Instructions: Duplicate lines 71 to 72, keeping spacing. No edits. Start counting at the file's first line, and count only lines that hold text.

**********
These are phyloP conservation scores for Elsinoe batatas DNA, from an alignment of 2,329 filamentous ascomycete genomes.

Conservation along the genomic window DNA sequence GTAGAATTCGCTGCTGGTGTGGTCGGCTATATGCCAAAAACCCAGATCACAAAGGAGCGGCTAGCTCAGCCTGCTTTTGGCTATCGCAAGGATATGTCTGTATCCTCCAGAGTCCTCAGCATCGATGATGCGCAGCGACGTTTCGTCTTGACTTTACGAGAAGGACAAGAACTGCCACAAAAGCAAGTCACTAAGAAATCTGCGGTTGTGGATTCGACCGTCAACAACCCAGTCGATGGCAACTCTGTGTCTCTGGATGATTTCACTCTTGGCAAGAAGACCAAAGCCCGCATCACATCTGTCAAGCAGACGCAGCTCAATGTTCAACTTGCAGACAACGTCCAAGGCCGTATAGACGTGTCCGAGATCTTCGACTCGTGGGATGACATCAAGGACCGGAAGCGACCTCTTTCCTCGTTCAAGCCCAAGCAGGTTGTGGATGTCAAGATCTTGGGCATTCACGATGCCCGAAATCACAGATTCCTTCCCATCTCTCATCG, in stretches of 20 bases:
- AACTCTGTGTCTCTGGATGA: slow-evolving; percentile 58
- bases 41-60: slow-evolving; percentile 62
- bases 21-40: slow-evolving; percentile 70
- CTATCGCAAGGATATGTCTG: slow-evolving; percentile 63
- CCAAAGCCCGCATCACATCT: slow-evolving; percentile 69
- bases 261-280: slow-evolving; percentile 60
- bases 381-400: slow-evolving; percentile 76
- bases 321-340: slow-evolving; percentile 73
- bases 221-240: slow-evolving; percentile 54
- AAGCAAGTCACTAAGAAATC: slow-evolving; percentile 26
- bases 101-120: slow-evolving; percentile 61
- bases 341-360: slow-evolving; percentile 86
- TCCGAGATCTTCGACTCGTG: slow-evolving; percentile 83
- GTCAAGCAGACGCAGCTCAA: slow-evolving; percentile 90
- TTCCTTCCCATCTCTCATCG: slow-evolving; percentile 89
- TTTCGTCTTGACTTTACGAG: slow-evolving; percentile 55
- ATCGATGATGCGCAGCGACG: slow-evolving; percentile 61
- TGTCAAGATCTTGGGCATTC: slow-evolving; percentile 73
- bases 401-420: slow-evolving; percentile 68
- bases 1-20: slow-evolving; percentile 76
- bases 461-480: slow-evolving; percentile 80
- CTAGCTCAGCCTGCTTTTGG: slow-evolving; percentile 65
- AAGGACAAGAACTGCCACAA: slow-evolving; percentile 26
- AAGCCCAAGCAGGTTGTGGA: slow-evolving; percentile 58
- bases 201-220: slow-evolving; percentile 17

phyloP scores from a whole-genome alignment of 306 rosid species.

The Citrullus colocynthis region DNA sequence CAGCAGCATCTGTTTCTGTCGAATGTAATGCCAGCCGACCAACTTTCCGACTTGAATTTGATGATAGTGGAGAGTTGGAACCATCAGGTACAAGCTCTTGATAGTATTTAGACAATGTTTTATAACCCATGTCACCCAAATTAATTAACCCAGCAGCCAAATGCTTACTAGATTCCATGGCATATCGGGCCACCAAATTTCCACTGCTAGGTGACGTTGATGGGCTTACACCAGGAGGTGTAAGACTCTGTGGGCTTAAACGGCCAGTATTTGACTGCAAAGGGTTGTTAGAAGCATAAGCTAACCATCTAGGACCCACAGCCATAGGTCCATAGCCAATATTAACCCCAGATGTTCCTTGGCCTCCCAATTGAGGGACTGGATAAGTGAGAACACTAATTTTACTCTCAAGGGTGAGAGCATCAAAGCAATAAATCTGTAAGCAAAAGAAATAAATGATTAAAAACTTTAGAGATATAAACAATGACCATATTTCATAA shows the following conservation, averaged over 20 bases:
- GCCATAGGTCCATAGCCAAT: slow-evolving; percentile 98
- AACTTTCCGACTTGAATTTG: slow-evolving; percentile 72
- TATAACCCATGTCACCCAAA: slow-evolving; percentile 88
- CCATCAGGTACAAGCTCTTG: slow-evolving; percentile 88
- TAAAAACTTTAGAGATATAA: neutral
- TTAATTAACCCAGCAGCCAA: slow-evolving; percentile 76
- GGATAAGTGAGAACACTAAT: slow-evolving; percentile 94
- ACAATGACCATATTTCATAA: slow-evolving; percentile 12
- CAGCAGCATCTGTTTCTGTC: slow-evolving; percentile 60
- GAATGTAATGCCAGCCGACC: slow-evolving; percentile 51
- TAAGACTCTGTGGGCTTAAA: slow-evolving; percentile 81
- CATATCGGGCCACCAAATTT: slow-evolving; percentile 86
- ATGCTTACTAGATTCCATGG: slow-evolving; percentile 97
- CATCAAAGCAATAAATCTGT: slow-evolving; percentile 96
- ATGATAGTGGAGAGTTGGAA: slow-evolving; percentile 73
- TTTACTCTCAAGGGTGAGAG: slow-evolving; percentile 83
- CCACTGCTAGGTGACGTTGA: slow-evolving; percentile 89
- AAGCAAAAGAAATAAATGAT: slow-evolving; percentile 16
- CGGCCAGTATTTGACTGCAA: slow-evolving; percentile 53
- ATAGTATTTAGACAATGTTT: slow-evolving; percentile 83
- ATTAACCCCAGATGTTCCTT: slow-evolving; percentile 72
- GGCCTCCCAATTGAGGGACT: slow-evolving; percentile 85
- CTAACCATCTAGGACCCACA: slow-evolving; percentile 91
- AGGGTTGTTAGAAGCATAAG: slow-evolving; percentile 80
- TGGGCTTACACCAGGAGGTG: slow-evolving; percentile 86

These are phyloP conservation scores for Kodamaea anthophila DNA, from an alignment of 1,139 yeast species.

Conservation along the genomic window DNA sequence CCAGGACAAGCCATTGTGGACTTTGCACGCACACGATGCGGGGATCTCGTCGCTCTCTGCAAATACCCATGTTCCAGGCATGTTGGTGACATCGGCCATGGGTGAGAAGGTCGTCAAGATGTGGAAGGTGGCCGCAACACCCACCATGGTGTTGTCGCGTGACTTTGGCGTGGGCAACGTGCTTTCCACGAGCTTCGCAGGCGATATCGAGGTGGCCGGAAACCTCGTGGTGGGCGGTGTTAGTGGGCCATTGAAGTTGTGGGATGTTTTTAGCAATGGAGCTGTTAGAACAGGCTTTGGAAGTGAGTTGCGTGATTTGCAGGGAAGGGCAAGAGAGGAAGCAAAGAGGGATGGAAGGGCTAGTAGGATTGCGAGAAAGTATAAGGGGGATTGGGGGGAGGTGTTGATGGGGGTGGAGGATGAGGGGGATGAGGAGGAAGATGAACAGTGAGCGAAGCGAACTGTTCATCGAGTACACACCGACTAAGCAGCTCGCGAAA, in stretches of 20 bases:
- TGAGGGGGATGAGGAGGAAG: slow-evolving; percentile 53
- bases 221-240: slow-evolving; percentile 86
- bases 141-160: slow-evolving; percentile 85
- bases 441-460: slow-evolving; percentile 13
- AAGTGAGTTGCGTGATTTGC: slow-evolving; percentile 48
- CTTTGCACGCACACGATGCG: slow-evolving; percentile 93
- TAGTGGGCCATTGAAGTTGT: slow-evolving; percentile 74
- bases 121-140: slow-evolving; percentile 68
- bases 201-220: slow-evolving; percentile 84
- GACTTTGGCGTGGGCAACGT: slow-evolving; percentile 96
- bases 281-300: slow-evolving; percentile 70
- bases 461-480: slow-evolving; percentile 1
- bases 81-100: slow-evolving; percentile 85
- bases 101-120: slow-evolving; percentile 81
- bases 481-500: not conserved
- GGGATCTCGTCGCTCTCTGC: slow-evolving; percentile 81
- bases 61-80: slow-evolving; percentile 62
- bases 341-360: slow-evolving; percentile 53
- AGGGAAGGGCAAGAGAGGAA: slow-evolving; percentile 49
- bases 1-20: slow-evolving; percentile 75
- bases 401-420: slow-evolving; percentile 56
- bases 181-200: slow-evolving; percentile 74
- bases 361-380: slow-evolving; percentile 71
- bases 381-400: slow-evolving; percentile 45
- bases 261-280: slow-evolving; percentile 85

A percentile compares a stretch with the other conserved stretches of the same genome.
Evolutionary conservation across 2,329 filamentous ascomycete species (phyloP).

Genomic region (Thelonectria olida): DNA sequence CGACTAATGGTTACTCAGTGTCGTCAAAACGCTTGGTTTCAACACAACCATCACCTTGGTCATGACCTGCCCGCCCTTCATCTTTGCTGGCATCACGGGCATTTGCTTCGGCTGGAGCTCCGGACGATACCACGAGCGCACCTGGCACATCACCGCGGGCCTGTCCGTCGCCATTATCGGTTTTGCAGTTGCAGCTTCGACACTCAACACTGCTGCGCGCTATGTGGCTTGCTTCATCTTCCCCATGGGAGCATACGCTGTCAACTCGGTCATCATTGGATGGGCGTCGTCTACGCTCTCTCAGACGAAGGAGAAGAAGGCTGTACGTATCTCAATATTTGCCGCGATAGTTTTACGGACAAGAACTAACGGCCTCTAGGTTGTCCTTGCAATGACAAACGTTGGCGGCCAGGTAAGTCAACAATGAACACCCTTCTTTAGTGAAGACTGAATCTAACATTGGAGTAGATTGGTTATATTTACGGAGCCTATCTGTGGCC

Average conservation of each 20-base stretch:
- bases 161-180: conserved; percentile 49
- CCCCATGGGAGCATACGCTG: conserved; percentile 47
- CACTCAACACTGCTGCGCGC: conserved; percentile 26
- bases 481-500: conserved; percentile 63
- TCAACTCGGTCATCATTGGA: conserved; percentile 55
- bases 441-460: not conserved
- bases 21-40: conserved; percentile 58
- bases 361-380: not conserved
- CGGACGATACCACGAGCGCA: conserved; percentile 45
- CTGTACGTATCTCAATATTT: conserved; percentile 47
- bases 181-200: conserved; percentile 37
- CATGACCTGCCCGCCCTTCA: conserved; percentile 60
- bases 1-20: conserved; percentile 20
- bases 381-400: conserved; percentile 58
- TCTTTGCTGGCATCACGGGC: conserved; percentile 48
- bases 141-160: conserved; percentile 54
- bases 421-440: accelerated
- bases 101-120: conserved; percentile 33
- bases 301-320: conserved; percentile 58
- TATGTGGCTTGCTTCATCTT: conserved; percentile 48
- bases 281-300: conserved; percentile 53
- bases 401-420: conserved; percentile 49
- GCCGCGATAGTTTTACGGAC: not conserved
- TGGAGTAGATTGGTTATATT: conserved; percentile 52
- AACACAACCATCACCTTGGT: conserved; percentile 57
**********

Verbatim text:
- bases 481-500: not conserved
- GGGATCTCGTCGCTCTCTGC: slow-evolving; percentile 81